Home India News Ahead of June 30 deadline, uncertainty continues over Lokpal bill

Ahead of June 30 deadline, uncertainty continues over Lokpal bill


New Delhi : With a few days left before the June 30 deadline for finalising the Lokpal bill, uncertainty continues over the fate of the much-awaited anti-graft legislation.

Despite Law Minister M. Veerappa Moily Friday releasing a comparative draft of the Lokpal bill, prepared by the five ministers and with a note on the reservations expressed by the civil society members, the differences over some key provisions remained.

The government has set June 30 deadline for finalising the bill. It has called for an all-party meeting July 3 to discuss the draft of the contentious legislation.

The draft bill will then be sent to the cabinet, the bill will be prepared by the concerned ministries and then introduced in parliament in the monsoon session beginning Aug 1.

Signalling a toughening of stand against the civil society, most members of the Congress Working Committee, which met Friday, asked the government not to “tolerate pressure tactics by a few self-styled persons in the name of civil society”.

The meeting was attended by Prime Minister Manmohan Singh, Congress president Sonia Gandhi, senior ministers, Gandhi family scion Rahul Gandhi and other leaders.

There were ‘polititicising signals’ on the other side too, as civil society leaders Arvind Kejriwal and Kiran Bedi met senior BJP leader L.K. Advani Friday seeking his party’s support for the civil society version of the bill – the Jan Lokpal bill.

“The differences between the government and the civil society versions are widening, instead of bridging,” said Balji Sharma, a political analyst. “Sometimes, the bill will be caught in a political battle between the two sides,” he added.

Moily, while releasing the comparative draft, said Friday that the “government has not commenced drafting of the Lokpal bill”. But his note highlighted the government’s proposals, giving an impression that those would be the preferred points.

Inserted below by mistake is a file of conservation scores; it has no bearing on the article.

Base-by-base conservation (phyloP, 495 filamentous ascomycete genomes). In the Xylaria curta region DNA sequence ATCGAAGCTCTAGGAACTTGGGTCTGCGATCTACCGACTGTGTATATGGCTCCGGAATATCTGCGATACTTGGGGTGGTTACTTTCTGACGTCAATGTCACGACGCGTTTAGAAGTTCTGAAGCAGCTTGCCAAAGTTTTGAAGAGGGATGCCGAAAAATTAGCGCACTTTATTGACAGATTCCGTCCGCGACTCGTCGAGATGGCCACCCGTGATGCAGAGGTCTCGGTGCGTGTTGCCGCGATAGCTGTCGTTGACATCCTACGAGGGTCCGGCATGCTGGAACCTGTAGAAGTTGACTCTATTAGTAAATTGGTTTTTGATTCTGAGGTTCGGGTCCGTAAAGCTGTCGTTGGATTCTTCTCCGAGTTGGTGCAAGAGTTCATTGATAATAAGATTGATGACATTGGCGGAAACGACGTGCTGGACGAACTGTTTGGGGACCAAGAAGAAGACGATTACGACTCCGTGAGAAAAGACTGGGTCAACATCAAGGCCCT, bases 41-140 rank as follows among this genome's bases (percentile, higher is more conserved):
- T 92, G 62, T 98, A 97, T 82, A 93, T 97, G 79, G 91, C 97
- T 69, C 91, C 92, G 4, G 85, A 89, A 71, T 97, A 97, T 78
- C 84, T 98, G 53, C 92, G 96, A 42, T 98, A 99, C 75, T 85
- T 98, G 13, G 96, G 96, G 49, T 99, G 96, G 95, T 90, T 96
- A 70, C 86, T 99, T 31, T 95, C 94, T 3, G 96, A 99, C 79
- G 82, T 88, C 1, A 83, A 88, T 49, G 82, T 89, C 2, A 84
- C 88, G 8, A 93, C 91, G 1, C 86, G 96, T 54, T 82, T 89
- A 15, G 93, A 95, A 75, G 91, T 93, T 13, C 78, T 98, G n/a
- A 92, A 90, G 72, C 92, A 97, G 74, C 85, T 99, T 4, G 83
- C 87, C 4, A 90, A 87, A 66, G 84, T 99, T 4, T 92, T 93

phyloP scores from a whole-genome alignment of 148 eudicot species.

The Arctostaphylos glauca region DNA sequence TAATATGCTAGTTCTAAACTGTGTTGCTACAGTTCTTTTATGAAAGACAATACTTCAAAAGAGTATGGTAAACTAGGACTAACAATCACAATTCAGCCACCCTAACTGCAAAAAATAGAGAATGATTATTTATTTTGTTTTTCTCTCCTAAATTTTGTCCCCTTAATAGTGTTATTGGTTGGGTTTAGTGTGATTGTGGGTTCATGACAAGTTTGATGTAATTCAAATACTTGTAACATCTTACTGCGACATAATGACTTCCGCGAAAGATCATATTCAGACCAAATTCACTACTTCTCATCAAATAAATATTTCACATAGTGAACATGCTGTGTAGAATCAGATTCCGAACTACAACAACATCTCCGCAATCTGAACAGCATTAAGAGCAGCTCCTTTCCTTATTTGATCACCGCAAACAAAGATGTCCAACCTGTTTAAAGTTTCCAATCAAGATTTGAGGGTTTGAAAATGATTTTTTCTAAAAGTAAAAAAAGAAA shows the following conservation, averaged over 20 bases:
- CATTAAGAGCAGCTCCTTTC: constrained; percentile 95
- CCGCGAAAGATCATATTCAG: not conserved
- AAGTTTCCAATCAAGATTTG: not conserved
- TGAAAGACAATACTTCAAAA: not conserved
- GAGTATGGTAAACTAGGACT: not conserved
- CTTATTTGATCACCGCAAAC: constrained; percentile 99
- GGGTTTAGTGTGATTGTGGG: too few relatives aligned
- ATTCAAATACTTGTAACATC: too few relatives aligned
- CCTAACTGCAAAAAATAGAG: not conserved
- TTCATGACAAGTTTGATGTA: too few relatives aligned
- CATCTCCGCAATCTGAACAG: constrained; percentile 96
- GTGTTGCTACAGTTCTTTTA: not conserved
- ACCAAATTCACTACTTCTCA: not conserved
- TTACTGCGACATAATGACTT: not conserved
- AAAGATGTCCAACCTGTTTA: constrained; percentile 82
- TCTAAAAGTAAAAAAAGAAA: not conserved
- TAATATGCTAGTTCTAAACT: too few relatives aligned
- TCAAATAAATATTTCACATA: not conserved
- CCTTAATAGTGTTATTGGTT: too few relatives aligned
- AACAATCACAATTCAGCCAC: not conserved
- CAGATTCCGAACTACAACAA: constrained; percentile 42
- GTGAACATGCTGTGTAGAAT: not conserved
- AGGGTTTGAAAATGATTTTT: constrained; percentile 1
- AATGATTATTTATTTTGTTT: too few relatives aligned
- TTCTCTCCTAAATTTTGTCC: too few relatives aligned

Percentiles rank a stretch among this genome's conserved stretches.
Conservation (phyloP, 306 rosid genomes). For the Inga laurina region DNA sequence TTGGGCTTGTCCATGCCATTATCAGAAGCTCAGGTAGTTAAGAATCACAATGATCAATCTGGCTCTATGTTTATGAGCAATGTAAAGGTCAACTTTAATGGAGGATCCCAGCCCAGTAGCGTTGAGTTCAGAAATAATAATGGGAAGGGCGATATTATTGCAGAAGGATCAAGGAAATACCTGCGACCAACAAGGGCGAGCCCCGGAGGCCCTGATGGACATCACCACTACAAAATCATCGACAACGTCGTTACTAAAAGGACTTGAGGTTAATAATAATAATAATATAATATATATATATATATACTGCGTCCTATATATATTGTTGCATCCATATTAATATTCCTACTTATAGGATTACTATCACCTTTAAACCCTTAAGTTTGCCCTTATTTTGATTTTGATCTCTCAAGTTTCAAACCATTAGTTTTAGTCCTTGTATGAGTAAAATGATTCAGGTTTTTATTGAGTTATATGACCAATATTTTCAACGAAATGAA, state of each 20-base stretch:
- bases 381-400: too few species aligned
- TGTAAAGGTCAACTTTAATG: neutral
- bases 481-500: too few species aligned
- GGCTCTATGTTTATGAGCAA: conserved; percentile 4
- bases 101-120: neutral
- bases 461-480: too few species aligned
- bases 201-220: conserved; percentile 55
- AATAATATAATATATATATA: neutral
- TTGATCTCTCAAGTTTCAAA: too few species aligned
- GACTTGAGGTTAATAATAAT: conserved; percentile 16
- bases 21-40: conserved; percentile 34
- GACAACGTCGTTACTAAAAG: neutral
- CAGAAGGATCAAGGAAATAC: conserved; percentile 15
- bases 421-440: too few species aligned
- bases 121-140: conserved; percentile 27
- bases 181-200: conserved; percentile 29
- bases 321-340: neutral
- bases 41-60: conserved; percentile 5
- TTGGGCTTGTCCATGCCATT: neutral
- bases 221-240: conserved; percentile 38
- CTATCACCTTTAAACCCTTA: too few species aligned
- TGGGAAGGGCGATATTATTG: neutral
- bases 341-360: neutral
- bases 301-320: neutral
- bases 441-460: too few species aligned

Commenting on the Lokpal joint drafting committee – led by Finance Minister Pranab Mukherjee and comprising four other ministers and five representatives of the civil society including reformer Anna Hazare – Moily said the panel was a “non-statutory committee”.

He criticised the civil society and said: “They have changed their views many a times. It is difficult to say where they stand.”

Asked about the minister’s remarks, civil society representative Swami Agnivesh told IANS: “The government criticism will not demoralise Anna, his supporters and the public.”

“Tansparency is an idea whose time has come in India. None, howsoever powerful, will be able to stop it, but may be able to delay it for some time,” he added.

He said the government’s “strategy to provoke political parties against the civil society will not succeed much”.

The joint drafting committee, constituted after a five-day fast by Hazare in New Delhi in April, has held nine meetings, but could not reach a consensus.

The major points of difference include the civil society demands for bringing the prime minister, the Central Bureau of Investigation and the higher judiciary and the parliamentarians under the purview of the bill – which is opposed by the government.